Where were you in the 60’s? I lived in Chicago from the mid-sixties until 1971. In September 1971, I enlisted into the United States Army. For the benefit of those who might not have lived through that period of our nation’s history, besides getting a haircut, volunteering to serve in the Armed Forces was about the worst decision a young man could make. Or so the popular culture dictated. The heroes of that era made public displays of burning flags, their draft cards and running off to Canada rather than fulfilling their obligations to serve in the military. President Carter later gave them amnesty and welcomed them home with discharges upgraded to honorable for the deserters. Ask John Kerry about the Carter upgraded amnesty discharges. Sadly, however, no one welcomed home the generation of Americans that fought in Vietnam.
The hippies and posers would gather to smoke pot and bad mouth “the man” and his establishment; refer to the police as pigs and to Soldiers as baby killers. My brother was a Soldier in Vietnam. He was no baby killer nor was his many combat brothers in spite of what Genghis John Kerry and his fraudulent band of miscreant hippies might have you believe. I preferred the company of the bleacher bums at Wrigley Field much more than I did the pot haze covered crowds you could find at places like Chicago’s Kinetic Playground. The Kinetic Playground, also once known as the Electric Theater, was located on North Clark Street in the 60’s. It was not the Chicago club that has that name now. I went to an Everly Brothers concert there. That tells you where I fit in. The hippies were more in tune with the drug inspired and ear splitting psychedelic music of the day. Wrigley Field was closer to my view of America. At least things made sense there.
I was 16 years old in 1968. I watched the riots at the Democratic convention on television from a north side apartment. The riots were incited by the Youth International Party, Yippies for short. They were one of the groups involved that grew out of the Students for a Democratic Society (SDS) who were also active in the riots. Members of the Black Panthers and a group called the National Organization to End the Vietnam War were involved too. If you are not familiar with this time and events, do yourself a favor and type Democratic Convention 1968 or Chicago 8 into your favorite Internet search engine. Another offshoot of SDS that you must have heard of by now is the Weather Underground and its most famous and unrepentant Pentagon bomber and Presidential associate, Bill Ayers. Add to this collection of malcontents the lies of a Kennedy sponsored John Kerry and his phony soldiers, the escapades of Jane Fonda including her well photographed visits to North Vietnam and her radio broadcast from Hanoi while Americans were fighting and dying there and you have the complete picture of who these people are. Fonda summed up well their views when she told students at the University of Michigan in 1970, “If you understood what communism was, you would hope, you would pray on your knees that we would some day become Communist.” Then as now, a balanced look from a media comprised of people cut from the same cloth was not likely.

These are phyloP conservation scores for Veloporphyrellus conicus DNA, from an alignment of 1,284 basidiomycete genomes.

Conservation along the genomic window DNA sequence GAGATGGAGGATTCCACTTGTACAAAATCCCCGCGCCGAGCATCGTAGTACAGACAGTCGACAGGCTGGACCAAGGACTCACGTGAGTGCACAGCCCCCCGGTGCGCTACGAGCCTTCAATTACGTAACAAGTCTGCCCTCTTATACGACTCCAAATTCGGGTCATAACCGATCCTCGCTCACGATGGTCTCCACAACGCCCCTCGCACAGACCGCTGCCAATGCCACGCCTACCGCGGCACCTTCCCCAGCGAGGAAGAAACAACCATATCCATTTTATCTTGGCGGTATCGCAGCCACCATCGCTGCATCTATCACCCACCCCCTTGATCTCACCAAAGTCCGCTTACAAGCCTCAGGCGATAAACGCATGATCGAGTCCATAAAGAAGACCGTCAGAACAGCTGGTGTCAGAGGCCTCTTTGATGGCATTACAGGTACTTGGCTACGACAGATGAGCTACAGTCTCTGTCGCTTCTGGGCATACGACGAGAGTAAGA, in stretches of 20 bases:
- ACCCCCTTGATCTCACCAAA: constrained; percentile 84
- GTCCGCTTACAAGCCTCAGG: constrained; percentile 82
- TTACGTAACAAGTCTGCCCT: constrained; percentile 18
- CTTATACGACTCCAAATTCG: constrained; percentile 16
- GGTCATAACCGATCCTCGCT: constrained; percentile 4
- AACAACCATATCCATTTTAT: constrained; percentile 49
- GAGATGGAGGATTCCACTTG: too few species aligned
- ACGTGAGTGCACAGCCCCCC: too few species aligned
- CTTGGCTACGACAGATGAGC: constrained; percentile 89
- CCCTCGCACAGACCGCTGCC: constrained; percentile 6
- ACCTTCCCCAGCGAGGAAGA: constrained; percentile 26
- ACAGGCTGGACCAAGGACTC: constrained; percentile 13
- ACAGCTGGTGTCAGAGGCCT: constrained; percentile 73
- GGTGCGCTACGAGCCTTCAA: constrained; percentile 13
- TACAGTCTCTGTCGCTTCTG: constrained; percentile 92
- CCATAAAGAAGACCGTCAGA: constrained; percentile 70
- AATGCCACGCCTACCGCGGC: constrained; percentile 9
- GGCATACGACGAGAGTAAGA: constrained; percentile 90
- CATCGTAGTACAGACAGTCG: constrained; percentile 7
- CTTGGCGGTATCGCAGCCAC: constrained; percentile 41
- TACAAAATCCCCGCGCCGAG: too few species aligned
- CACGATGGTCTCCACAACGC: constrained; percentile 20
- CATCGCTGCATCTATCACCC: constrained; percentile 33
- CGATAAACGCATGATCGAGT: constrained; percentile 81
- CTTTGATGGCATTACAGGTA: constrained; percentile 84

The President is not of this generation, but if you look at who surround him now and have shaped his thinking, it is these people. They are all anti-military people. They are all anti-American in that they oppose free-market capitalism and our constitutional representative republic form of government. Just consider the planned defense cuts, our service members who are facing court martial for “roughing up” a murderer of Americans, the all out assault on the free market and the near total disregard for our constitution.
When I think of these people it is no wonder that I chuckle, although vomit might be a more appropriate response, when I hear a media knucklehead define vocal disagreement with them and this administration as sedition. I hope he knows what he can do with his epiphany he claims to have captured on a napkin.
These people were stopped in the 60’s by people who worked in the factories, served in the Armed Forces and occasionally went to Wrigley Field – people who loved the country. Counter protesters carrying American flags, wearing construction worker helmets and signs declaring America, love it or leave it were not uncommon. They were the Tea Party of the day, although much, much smaller in number.
The difference is that these 1960’s Reds are now running our country. They have temporary custody of the keys to the capital. They occupy every facet of our government and they are going to make the most of it while they are there. Our country will survive them, but only if we peacefully but strongly resist every action and every step taken that moves us even one inch away from our God given freedoms.
Every day they must get the message from us that we love our country as it was founded and if it is socialism or communism they seek try Havana. America is ours. You are welcome to love it. You are free to leave it. You are not allowed to change it.